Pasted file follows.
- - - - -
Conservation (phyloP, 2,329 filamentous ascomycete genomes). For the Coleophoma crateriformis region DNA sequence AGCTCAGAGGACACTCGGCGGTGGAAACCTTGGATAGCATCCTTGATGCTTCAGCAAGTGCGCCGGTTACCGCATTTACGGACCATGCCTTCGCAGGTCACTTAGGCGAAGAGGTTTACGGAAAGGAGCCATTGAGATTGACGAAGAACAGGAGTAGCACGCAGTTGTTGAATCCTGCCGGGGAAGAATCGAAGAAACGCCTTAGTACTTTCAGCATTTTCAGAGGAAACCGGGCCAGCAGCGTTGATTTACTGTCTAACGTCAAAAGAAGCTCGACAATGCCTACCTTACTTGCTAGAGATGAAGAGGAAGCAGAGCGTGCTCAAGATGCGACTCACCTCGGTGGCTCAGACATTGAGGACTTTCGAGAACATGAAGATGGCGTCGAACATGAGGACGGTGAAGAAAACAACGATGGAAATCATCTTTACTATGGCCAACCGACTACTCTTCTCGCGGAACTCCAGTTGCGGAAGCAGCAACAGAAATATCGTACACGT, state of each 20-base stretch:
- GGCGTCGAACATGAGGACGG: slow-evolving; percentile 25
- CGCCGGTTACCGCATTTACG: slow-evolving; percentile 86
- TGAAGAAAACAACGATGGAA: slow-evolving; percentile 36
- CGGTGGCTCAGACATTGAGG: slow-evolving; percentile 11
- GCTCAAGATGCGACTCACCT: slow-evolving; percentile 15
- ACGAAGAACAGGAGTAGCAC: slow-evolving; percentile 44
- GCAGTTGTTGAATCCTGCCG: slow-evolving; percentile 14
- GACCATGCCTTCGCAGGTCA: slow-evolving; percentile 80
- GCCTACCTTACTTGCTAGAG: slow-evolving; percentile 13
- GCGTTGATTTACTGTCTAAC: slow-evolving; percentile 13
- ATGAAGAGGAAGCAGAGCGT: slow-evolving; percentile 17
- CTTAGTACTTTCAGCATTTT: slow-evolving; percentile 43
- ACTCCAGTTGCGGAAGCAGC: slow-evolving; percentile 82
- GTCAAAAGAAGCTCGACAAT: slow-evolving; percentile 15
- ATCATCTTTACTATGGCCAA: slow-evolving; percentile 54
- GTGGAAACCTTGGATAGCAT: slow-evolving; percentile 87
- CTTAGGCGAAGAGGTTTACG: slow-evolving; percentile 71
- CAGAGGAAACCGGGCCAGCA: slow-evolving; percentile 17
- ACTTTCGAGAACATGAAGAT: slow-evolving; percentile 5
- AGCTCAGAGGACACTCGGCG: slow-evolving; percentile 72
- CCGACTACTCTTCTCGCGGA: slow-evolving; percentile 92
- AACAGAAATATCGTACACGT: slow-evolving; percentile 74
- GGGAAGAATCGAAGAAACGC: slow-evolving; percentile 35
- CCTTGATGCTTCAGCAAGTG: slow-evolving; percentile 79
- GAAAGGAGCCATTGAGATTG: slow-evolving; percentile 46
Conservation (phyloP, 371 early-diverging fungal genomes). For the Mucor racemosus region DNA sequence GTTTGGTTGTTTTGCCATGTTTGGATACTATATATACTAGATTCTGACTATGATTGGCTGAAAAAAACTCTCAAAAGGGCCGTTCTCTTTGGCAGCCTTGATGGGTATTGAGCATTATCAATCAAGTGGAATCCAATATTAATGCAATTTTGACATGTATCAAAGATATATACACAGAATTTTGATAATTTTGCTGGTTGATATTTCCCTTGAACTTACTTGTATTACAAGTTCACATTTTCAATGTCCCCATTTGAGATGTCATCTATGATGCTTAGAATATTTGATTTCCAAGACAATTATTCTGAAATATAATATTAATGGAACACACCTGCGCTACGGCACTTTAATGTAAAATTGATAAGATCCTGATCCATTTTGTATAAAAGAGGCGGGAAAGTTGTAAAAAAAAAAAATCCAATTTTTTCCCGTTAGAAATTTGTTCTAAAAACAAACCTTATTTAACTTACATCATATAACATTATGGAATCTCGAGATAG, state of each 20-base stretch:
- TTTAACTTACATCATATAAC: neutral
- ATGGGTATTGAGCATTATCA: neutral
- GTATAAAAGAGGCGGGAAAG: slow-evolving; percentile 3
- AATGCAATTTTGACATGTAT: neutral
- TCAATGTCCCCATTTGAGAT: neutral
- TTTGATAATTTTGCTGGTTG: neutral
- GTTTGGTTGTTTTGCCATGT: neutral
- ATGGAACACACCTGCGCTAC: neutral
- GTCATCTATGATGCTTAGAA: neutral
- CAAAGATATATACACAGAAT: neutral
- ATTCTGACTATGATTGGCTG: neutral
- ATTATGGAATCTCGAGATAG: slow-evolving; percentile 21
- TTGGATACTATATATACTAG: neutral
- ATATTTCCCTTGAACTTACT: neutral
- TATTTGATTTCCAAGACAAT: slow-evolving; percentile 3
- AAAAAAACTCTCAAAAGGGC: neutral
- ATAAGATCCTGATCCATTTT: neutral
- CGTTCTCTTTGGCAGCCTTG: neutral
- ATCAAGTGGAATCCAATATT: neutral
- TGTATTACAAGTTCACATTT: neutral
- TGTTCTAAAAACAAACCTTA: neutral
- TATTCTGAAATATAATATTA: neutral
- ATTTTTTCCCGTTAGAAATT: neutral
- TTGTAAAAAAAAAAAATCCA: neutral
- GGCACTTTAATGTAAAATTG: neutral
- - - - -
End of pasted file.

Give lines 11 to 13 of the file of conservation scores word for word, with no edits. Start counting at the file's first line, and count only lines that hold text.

- GCGTTGATTTACTGTCTAAC: slow-evolving; percentile 13
- ATGAAGAGGAAGCAGAGCGT: slow-evolving; percentile 17
- CTTAGTACTTTCAGCATTTT: slow-evolving; percentile 43